Degree Name

Doctor of Philosophy


Faculty of Arts


This study is the first detailed, long-term ethnographic study of an International Volunteer Sending Agency (IVSA) and its development volunteers. Through a comprehensive study of Palms Australia and its volunteers between 2006 and 2009 the thesis examines how neoliberal views of aid and development have affected the practice of development volunteering. A multi-sited ethnographic approach (Marcus 1995) was utilised to follow the idea of development volunteering through multiple locals.

This thesis unpacks and critically analyses assumptions about the role of development volunteers as understood from a range of perspectives including: the experiences and changing conceptions of a group of 13 Palms as they engaged in the complete cycle of volunteerism ( initial contact with Palms, orientation and preparation into placement which was for some in Papua New Guinea and others in Timor Leste, and their return to Australia); literature on aid and development, development volunteering and volunteering in the Australian context, government policy, organisational policy of IVSAs, development volunteers, and host communities. Policy shifts in the area of development volunteering and their impact on IVSAs, volunteers and host communities is analysed and attention is drawn to the complexities and tensions surrounding altruistic models of volunteering, egoistic motivations and economic rationalist policy frameworks. Critical analysis highlights that despite the rhetoric of partnership and participation in both government and organisational policy, neoliberal ideology and the managerial framework it promotes has led to the increasing vocationalisation and professionalisation of volunteer sending programs.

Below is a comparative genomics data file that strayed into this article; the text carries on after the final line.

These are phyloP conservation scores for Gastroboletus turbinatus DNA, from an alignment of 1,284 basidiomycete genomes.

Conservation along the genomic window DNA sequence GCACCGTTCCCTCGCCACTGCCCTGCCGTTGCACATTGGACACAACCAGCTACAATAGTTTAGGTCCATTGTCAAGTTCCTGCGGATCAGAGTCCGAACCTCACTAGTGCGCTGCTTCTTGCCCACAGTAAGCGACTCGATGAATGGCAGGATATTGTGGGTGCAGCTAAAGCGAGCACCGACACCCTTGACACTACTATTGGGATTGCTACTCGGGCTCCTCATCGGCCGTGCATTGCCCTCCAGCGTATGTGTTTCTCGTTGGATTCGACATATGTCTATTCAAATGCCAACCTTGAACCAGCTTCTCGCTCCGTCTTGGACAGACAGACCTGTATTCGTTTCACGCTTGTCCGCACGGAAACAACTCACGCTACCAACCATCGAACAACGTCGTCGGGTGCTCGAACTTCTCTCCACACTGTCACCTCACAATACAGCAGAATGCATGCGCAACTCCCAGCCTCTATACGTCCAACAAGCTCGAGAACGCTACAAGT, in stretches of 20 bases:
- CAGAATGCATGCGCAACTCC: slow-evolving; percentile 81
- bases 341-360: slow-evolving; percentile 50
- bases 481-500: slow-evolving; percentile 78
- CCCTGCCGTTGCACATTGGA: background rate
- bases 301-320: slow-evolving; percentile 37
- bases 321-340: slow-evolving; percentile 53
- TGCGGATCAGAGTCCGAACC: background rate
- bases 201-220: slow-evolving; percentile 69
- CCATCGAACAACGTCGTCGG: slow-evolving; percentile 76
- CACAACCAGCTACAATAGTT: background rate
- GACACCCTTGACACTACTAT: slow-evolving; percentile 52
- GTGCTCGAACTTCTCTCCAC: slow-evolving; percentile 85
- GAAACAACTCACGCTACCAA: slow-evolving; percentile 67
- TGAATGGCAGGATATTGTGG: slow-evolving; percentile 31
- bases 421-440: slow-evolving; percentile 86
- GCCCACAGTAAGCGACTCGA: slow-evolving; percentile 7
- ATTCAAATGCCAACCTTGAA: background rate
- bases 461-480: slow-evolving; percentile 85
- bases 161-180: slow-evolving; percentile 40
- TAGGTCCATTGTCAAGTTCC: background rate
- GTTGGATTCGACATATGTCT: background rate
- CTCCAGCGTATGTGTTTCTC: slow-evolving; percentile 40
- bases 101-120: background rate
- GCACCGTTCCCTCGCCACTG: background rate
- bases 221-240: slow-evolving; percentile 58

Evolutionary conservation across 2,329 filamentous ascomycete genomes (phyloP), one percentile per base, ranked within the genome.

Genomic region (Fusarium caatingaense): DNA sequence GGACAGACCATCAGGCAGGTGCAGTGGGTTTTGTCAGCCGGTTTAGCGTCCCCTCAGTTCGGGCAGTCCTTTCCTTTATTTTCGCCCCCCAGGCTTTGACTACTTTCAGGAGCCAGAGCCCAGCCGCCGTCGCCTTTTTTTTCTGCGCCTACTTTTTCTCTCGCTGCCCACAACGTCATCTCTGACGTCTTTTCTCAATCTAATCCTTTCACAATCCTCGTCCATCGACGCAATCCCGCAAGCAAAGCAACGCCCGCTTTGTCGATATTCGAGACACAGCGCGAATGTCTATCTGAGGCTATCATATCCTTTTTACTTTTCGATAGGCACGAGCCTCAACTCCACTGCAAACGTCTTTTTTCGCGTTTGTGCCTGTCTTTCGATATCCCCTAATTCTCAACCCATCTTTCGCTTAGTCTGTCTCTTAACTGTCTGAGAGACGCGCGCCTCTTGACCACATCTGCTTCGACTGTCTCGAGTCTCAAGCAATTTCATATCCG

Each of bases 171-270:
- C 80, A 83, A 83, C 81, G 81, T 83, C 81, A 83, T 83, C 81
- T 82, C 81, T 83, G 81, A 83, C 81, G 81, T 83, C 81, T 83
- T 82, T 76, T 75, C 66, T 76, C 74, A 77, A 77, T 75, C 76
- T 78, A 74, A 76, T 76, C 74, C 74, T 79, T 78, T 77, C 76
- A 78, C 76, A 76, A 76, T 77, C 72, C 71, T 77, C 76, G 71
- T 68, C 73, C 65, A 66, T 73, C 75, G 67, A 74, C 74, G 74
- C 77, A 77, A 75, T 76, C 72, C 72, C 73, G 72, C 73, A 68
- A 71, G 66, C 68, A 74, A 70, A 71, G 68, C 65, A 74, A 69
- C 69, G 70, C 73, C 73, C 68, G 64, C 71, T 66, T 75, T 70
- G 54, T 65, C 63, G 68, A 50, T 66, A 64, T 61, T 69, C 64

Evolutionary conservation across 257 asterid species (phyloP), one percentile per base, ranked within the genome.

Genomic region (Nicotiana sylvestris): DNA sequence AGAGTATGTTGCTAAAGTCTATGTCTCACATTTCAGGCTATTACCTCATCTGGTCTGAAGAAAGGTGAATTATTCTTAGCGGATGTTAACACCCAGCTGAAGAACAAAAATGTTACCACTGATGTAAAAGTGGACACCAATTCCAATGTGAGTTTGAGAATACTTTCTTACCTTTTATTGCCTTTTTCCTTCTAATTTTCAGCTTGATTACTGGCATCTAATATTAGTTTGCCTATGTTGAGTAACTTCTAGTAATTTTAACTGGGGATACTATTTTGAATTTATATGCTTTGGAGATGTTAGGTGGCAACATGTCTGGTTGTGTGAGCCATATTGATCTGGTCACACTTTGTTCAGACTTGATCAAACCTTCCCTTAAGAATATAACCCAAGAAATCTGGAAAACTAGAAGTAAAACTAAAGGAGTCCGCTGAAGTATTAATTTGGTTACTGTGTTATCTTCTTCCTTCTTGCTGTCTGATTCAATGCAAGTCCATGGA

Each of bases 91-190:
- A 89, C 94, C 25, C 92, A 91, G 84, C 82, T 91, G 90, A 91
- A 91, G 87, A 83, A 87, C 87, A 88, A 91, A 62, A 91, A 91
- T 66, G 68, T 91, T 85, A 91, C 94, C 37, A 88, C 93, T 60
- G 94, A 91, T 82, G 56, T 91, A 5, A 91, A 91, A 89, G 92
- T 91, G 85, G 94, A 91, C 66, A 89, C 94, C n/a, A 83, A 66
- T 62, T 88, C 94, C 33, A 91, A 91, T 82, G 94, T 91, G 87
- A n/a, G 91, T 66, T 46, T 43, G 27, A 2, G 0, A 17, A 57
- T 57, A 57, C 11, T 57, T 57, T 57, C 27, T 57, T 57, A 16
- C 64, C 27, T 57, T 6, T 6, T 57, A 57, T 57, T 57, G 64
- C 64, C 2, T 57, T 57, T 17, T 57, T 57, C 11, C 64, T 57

The impact of volunteer sending models on volunteers is investigated and particular attention paid to the dilemmas surrounding the emerging trend of the incorporation of corporatist managerialist approaches in volunteering models. Tensions and paradoxes experienced by volunteers as they undertake their role and conceptualise their purpose in a complex development context are identified, which challenge altruistic and harmonious conceptions of development volunteering. Important contradictions are identified between the multiple roles that volunteers play in communities which dispute assumptions about the contribution that volunteers make upon their return to Australia. The study puts forward recommendations for future approaches to development volunteering.